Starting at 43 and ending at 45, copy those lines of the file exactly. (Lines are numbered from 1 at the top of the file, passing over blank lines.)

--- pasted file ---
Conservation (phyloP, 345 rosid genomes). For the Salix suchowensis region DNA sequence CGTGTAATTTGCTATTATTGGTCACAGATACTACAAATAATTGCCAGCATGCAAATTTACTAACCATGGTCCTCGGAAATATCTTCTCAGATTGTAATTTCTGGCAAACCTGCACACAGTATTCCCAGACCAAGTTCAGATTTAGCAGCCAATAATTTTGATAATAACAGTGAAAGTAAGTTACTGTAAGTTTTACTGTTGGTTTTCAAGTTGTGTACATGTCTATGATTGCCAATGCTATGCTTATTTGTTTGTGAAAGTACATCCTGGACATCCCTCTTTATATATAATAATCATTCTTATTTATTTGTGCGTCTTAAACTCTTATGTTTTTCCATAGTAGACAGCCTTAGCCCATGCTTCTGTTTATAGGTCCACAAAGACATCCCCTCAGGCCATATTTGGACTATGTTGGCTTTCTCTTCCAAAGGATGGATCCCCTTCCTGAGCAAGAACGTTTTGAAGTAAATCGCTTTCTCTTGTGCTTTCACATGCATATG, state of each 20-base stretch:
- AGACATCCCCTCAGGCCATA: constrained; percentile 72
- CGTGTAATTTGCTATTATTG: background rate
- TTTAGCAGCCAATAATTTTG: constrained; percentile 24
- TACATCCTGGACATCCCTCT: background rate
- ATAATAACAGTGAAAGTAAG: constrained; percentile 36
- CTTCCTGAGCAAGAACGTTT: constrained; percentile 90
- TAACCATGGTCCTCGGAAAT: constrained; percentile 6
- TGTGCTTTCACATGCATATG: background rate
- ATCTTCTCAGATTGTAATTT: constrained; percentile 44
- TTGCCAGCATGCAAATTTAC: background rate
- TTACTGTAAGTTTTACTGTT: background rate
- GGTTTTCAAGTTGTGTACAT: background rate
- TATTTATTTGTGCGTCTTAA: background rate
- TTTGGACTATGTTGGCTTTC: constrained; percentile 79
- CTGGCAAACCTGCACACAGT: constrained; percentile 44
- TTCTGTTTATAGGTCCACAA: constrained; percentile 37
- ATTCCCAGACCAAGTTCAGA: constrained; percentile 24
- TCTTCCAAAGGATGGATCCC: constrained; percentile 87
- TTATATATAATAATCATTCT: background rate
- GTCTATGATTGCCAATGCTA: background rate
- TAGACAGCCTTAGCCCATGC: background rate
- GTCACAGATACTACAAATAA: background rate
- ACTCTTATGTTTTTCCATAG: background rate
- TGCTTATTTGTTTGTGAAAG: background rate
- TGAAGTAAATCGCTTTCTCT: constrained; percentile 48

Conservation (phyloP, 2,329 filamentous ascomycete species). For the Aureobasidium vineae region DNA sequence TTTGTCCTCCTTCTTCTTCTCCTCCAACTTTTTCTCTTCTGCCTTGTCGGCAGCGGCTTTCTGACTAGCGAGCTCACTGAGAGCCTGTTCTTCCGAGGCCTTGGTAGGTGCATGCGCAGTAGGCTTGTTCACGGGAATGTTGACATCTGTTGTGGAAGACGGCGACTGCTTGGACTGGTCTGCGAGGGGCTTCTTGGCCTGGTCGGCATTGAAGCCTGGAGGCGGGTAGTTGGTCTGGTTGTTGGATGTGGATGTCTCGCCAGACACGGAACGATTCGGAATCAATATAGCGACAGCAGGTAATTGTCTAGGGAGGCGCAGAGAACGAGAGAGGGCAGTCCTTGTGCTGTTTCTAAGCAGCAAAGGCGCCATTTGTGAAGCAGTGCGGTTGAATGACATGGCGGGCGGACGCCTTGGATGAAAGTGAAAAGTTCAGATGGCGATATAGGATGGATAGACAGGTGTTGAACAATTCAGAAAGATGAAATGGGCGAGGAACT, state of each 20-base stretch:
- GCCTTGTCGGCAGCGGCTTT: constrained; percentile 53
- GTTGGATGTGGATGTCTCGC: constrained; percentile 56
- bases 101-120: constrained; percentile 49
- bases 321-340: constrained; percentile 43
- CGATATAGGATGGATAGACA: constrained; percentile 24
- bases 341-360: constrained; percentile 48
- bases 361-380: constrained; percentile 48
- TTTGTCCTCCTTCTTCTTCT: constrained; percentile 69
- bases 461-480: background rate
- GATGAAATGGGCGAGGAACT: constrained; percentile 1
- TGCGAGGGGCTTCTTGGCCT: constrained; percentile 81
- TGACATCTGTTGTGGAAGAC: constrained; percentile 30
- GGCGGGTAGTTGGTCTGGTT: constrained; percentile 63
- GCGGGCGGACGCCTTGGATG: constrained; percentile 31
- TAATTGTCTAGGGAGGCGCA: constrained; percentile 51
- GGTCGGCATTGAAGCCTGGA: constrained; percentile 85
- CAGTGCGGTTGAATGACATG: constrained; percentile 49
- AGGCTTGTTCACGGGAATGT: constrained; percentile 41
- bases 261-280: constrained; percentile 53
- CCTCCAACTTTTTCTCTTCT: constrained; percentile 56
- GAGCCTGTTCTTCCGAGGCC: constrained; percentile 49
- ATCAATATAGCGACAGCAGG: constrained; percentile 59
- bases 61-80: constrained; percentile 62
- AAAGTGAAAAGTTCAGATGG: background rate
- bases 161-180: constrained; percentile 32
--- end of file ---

- GGTCGGCATTGAAGCCTGGA: constrained; percentile 85
- CAGTGCGGTTGAATGACATG: constrained; percentile 49
- AGGCTTGTTCACGGGAATGT: constrained; percentile 41